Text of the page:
Defeating an Iconic UK 'Global' Food Brand: Dynamic planning and counsel to the client led to a winning branding and campaign strategy that left Cadbury and its big multi-national ad agency floundering and forced Cadbury to pull the brand out of the market.

Refusal to Run a Client's Campaign - the Tough Track: Yes, refusal and demonstrating to the client why - with research - and then finding the winning solution, saving the business and laying building blocks for a profitable future relationship.

Beating the Big Multi-nationals for a Blue-Chip Petroleum Account: With a presentation outlining the strengths and benefits of the planning role. Then laying the foundations for the disciplines of account planning to provide top rate professional service and inspirational award winning campaigns.

Pin-pointing the Reasons for a Beer Brand's Decline: Then providing the creative team with investigative support and back-up for its spectacular, intuitive campaign and new packaging development. A Clio-winning campaign which won world acclaim.

Later Failures for the Beer Brand Provided a Lesson: When the brewer's business later moved to another agency - why the lack of a skilled planning expert led to failures.

Planning Disciplines Helped Develop a New Corporate Identity: The planner uncovered an unrealized opportunity and a new corporate identity was established with new packaging to reflect the unique values of the spectacular Clio-winning, world best campaign.

Re-Positioning a Brand - for Market Leadership: A long-entrenched brand with a mediocre track record was transformed into a market leader with huge sales success when research pin-pointed the problems and a new corporate identity, new packaging and a new campaign transformed the brand.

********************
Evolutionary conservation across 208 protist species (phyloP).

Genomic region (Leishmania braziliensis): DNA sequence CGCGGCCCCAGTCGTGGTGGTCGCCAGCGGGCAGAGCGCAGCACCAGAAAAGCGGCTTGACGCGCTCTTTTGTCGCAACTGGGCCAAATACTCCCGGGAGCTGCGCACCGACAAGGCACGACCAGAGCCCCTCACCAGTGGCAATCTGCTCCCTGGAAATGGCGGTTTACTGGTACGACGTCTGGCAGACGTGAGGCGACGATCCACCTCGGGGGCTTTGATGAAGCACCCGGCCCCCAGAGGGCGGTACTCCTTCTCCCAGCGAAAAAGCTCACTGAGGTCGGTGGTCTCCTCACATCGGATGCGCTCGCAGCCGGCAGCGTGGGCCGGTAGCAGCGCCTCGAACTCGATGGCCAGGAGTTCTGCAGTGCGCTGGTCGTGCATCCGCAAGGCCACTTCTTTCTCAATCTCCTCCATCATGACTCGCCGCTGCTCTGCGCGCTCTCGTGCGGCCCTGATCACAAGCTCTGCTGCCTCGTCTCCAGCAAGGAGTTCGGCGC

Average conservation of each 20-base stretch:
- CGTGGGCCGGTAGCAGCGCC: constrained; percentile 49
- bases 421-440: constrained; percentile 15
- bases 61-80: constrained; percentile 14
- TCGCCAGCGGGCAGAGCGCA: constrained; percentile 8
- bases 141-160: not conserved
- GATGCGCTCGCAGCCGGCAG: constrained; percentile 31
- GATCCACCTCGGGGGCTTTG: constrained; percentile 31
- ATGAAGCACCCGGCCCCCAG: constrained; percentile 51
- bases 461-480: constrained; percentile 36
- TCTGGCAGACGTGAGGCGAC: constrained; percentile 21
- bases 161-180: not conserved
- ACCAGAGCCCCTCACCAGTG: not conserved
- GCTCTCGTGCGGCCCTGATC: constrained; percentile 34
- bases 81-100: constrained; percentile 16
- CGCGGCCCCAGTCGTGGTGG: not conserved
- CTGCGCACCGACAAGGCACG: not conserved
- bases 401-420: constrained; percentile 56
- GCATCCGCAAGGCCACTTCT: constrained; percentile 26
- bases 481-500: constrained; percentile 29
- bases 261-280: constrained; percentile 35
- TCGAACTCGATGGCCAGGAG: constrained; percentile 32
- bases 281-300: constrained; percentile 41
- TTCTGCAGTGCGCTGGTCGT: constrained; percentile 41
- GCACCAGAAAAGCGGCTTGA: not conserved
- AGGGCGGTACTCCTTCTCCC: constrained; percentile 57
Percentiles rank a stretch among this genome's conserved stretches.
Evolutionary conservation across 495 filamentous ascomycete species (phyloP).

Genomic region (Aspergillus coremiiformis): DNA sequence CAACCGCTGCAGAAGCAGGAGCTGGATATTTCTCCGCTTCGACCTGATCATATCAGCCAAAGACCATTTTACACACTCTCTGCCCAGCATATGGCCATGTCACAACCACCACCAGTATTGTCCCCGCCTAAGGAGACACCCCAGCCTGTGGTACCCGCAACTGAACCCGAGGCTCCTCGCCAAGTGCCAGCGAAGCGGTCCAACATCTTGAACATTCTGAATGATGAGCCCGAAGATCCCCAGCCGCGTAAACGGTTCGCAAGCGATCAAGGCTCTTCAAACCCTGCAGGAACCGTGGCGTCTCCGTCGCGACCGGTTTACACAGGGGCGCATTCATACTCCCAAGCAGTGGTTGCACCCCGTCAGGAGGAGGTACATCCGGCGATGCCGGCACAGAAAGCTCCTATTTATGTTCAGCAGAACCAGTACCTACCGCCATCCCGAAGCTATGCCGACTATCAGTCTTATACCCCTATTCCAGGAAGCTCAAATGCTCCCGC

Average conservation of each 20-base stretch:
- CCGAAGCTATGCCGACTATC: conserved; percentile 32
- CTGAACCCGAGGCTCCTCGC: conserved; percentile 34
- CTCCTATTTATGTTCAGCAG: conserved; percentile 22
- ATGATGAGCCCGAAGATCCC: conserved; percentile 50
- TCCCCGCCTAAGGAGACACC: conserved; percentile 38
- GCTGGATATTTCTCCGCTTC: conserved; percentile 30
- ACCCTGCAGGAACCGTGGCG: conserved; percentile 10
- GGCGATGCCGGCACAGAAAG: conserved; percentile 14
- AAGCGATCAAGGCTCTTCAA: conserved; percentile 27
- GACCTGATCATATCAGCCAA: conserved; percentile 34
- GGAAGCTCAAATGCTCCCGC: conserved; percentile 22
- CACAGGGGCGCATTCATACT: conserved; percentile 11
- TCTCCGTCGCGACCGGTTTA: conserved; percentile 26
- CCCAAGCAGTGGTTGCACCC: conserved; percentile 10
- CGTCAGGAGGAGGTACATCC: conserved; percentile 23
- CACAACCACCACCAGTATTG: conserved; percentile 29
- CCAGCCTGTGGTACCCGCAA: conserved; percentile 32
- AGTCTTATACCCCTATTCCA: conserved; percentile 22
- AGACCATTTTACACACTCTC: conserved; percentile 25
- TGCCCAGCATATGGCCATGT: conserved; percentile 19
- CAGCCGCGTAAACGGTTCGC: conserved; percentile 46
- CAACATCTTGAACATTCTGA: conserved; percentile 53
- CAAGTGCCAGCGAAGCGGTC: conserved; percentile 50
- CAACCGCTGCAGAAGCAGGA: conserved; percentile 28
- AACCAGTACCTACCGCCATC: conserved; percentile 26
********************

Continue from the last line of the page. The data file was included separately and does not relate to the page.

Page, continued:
A New Brand Turned a Negative into a Positive to Achieve Leadership: When research revealed an attitude problem the planner recommended a strategy which eschewed a product benefit strategy and advocated an alliance strategy. Massive sales response rocketed the brand to instant market leadership.

Refusal to Accept a Client's Market Viewpoint Resulted in a New Market Segment: When the client's sales department saw no future in a small market window of opportunity the planner showed a different view to the CEO and the company wasted no time entering a profitable new market segment.

A First-Ever Major Market Research Study Revealed an Unknown Opportunity: After much discussion the client finally agreed to its first major U & A study of its market. One of the client's neglected brands revealed an unknown potential. When sound marketing planning was brought to bear for the brand it produced surprising profits.

A Spectacular Cola Campaign which Dented Coca-Cola's Share: The brand was ready to attack the market leader and take serious market share. Then corporate events changed the path of history and a unique opportunity was lost.

Counseling a Client Not to Enter a Market: A client appreciated an honest appraisal and advice not to risk big money in a highly competitive market.

Counseling a Client to Cut His Losses and Withdraw his Brand: After research revealed deep-seated problems for the brand, the planner recommended to a surprised client that he cease advertising, withdraw the brand from the market and cut his losses. The agency was rewarded with the appointment to all the client's other main brands.

These are some of the highlights of the revolutionary planning role and why it was such a success and helped to build the fortunes of the ad agency and its clients.

NOTE: See special candid addition at end of AUTHOR

Who should view this valuable storehouse of experience and case histories:

ad agency chiefs

ad agency planners

other key ad agency personnel

company chief executives

marketing managers

market researchers

public relations companies

promotions companies

organization communication executives

marketing & advertising journalists

students of marketing &advertising

libraries and institutions